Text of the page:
Bristol officials say the expanded capacity in these high-demand programs is essential. John J. Sbrega, president of the community college, noted that the college received about 1,000 applicants for its 72-student nursing program last year. In addition to limits within current facilities, the college also has had a hard time attracting nursing instructors. For example, Sbrega noted that the chair of the nursing department has been open for nearly two years and that many candidates have turned the position down because of its low pay compared to that of a job at a nearby hospital.
As current allied health professors only have classes during the day, Sbrega said the college will try to use them to teach the new online programs and run their labs at night. Still, he said he expects to have to hire more adjunct faculty, likely from other institutions, to help fully staff the new program.
Faculty union representatives, however, have major reservations about the program. Joe LeBlanc, president of the Massachusetts Community College Council, a unit of the National Education Association, said the college has not come to an agreement with the union as to how much full-time professors will make for taking on these extra courses. He noted that Bristol is not offering as much as the professors would like for the work. Also, more generally, LeBlanc said he has a concern with what he called the "explosion" of the use of part-time faculty at Bristol, where he noted the part-time to full-time ratio was nearly four to one. He argued that the new program will not help this imbalance.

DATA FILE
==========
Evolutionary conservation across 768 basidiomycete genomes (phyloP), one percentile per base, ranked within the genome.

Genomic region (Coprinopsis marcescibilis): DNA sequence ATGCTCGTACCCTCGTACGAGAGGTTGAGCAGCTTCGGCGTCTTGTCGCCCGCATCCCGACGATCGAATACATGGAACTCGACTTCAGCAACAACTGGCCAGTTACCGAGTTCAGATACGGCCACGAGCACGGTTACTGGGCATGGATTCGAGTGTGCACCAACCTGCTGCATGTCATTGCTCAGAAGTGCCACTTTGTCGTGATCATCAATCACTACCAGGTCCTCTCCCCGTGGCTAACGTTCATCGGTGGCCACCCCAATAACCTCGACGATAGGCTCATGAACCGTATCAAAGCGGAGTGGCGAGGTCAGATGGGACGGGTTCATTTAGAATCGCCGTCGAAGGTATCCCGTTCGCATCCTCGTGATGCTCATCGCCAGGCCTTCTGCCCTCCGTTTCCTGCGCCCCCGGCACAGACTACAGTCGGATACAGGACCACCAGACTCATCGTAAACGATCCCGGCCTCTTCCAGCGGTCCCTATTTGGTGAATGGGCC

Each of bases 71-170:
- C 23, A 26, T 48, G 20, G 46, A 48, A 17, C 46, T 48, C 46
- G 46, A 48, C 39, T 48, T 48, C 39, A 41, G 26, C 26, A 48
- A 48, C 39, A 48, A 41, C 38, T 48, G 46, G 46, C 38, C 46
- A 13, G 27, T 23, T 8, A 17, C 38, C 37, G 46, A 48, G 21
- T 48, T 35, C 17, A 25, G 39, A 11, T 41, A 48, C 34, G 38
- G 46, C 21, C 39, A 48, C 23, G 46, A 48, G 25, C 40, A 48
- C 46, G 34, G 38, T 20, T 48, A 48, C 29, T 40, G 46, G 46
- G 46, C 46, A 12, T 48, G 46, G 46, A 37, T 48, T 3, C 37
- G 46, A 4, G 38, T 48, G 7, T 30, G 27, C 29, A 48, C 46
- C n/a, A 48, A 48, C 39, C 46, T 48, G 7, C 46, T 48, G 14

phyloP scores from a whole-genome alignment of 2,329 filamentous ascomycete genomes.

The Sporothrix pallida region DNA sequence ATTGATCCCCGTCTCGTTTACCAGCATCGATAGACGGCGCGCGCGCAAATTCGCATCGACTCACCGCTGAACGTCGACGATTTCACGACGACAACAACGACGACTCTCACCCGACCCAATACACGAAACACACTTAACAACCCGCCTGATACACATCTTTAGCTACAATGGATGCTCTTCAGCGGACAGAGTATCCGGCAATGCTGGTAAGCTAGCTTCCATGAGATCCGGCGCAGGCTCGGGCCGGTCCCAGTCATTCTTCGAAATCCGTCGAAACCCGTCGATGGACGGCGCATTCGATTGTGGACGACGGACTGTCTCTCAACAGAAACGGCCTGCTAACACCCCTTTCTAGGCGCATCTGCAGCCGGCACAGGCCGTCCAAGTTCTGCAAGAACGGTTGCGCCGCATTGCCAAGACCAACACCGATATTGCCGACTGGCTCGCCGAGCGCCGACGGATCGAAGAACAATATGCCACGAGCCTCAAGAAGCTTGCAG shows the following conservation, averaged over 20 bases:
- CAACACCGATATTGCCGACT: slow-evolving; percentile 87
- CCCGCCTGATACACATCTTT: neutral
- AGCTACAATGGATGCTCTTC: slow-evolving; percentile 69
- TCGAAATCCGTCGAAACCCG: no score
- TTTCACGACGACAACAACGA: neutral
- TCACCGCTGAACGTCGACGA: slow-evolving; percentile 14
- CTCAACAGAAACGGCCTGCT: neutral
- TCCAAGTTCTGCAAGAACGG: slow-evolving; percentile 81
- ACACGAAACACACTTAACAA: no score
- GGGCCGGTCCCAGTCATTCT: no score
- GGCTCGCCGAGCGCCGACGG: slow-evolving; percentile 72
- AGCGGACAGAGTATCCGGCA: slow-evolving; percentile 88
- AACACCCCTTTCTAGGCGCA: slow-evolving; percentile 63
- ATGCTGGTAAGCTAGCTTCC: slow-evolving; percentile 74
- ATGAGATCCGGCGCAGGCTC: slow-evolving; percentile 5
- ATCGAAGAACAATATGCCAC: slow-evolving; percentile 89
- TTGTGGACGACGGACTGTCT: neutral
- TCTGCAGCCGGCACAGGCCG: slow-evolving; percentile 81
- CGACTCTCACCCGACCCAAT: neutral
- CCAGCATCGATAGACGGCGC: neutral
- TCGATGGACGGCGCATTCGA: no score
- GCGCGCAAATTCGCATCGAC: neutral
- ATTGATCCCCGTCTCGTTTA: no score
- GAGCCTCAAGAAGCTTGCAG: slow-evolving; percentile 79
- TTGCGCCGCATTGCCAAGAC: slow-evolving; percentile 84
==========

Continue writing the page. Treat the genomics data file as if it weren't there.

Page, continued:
Aside from disagreements concerning pay, faculty also have philosophical concerns with the concept, arguing that it may disadvantage some students in ways that are not appropriate for community colleges.
"This strikes me as unfair — for other students to be going to a public college and jumping to the front of the line just because they’re paying more," LeBlanc said. "This [deal] came out of the blue, and it was made quite clear that [Bristol] was hungry to pursue this. It looks like they’re just planning to jump ahead. But we’d like to slow this down ever so slightly. There may be a lot of good reasons for Bristol to do this, but we need to take a pause before we think about doing these elsewhere in the state. Everything is motivated by this ‘growth is all’ mindset. We really need to pause and take stock of what we’re thinking about doing here."
Princeton Review and Bristol officials, however, are ready to move ahead with the project in spite of some of these criticisms.
“In this age of scarce resources and burgeoning enrollments, we’re just not going to get money from our state,” Sbrega said. “I think public-private partnerships like this one are the wave of the future. This is an outstanding example of what can be done through these partnerships. I wouldn’t be surprised if it’s replicated around the state and the country.”
The Princeton Review is currently in discussions with other community colleges in Massachusetts and in four other states to replicate this model if it proves successful. Sbrega also said he would like to see something similar put in place for other career-related programs at his institution for which there are long waiting lists.